Background and objectives: Previous studies have documented that high rates of delay discounting are associated with obesity. However, studies utilizing monetary reward experiments typically report no associations, as opposed to positive associations apparent in studies utilising food-reward experiments. Our objective was to investigate the reasons behind the mixed evidence from a methodological perspective using systematic review and meta-analytic methodologies. Methods: Seven databases (EMBASE, MEDLINE, PsycINFO, Scopus, Web of Science, Econlit and IBSS) were systematically searched. Logistic meta-regression was applied to identify the determinants of a significant association and risk of bias was assessed using a modified form of the Newcastle Ottawa cohort scale. Results: A total of 59 studies were identified, among which 29 studies (49.2%) found a significant positive association and 29 (49.2%) reported no association. A higher proportion of significant and positive associations was reported in those studies utilizing ‘best-practice’ methods (i.e. appropriate measurement models) to estimate monetary delay discounting (15/27; 55.6%) and incentive-compatible experiments (10/16; 62.5%) than those using non-‘best-practice’ methods (14/34; 41.2%) and hypothetical experiments (19/43; 44.2%). All five studies utilizing both ‘best-practice’ methods and incentive-compatible experiments generated a positive and significant relationship. Results from a logistic meta-regression also suggested that studies employing incentive-compatible experiments (OR: 4.38, 95% CI = 1.05–18.33, p value: 0.04), ‘best-practice’ methods (OR: 4.40, 95% CI = 0.88–22.99, p value: 0.07), parametric methods (OR: 3.36, 95% CI = 0.83–13.57, p value: 0.04), those conducted in children/adolescent populations (OR: 3.90, 95% CI = 0.85–17.88, p value: 0.08), and those with larger sample size (OR: 1.91, 95% CI = 1.15–3.18, p value: 0.01) tended to show positive and significant associations between delay discounting and obesity. Conclusions: This review suggests that the mixed evidence to date is a result of methodological heterogeneity, and that future studies should utilise ‘best practice’ methods.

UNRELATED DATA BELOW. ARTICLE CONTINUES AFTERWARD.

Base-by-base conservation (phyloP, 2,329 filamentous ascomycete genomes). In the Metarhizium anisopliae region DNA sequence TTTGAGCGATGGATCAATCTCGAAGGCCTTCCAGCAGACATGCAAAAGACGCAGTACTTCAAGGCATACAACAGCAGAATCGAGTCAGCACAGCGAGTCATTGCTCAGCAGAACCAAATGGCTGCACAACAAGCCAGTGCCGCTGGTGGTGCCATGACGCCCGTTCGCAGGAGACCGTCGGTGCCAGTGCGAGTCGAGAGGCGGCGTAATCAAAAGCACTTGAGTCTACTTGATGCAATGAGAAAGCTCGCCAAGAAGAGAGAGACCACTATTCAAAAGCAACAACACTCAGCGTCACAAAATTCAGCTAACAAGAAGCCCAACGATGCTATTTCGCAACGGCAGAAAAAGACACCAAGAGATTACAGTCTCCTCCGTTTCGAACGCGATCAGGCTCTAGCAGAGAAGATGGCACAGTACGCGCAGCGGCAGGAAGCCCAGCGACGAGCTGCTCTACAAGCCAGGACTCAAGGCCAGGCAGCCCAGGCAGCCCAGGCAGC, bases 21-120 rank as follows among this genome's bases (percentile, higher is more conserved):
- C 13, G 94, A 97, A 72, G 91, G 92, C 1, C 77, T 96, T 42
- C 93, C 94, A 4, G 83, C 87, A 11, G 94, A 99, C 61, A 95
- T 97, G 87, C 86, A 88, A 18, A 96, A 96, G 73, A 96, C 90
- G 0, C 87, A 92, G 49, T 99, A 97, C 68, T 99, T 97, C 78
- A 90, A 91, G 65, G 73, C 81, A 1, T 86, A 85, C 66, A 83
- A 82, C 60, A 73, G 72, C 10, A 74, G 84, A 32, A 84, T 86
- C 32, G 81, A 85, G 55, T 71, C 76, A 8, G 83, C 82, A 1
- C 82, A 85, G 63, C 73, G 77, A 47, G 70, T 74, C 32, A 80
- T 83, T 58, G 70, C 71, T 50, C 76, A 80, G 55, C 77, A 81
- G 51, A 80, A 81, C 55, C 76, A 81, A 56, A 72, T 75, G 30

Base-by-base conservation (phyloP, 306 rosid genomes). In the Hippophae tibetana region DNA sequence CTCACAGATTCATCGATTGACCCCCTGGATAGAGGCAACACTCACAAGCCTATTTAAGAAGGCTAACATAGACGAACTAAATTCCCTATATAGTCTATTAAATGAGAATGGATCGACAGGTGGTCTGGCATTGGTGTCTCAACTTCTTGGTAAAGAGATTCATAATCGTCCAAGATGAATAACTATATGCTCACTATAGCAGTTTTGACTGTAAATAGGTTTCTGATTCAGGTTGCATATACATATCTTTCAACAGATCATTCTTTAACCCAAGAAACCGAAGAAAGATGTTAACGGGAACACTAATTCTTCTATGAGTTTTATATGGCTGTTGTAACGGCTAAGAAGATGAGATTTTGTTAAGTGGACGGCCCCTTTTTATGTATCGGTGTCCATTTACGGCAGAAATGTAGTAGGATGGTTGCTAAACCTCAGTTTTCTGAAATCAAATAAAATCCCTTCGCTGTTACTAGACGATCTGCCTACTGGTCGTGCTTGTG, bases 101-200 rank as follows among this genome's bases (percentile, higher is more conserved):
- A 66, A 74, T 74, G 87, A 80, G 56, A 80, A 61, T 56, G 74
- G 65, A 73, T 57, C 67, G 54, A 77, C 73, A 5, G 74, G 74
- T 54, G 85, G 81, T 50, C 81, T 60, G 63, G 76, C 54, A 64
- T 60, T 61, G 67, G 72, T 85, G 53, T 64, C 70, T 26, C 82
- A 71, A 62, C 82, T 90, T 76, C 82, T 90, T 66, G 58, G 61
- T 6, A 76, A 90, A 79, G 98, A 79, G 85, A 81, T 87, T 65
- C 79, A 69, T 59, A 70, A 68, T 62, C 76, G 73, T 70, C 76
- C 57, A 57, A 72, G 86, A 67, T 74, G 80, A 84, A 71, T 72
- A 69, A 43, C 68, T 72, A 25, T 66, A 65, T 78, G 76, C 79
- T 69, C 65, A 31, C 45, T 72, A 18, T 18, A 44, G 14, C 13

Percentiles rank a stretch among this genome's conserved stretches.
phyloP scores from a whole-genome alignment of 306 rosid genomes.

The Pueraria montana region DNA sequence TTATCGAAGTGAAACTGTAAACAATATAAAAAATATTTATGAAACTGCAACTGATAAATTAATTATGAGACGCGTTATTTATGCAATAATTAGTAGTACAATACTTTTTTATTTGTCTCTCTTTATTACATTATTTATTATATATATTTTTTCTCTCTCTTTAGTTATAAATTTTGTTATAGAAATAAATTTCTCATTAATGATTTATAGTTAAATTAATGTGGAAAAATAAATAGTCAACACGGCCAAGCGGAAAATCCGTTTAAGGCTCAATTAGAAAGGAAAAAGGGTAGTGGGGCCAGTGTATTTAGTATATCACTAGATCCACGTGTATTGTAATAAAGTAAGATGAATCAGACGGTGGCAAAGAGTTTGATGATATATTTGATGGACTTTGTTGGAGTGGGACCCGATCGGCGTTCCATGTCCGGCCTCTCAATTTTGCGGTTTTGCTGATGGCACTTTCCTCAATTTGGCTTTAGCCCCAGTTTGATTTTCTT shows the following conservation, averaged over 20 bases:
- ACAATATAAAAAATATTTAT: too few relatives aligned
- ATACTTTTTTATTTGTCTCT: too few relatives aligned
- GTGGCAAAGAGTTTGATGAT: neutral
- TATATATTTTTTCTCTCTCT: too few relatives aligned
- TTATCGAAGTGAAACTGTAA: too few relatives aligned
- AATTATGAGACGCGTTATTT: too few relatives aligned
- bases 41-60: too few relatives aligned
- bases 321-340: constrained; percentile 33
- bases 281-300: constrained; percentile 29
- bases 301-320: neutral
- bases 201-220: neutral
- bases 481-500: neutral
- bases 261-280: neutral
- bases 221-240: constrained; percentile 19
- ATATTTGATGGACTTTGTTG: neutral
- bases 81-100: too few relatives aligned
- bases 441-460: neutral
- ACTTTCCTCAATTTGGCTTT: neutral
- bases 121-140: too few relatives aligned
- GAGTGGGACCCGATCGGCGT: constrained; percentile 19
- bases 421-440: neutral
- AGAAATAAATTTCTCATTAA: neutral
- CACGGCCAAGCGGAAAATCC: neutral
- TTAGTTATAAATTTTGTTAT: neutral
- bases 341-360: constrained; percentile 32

ASJC Scopus subject areas
- Medicine (miscellaneous)
- Endocrinology, Diabetes and Metabolism
- Nutrition and Dietetics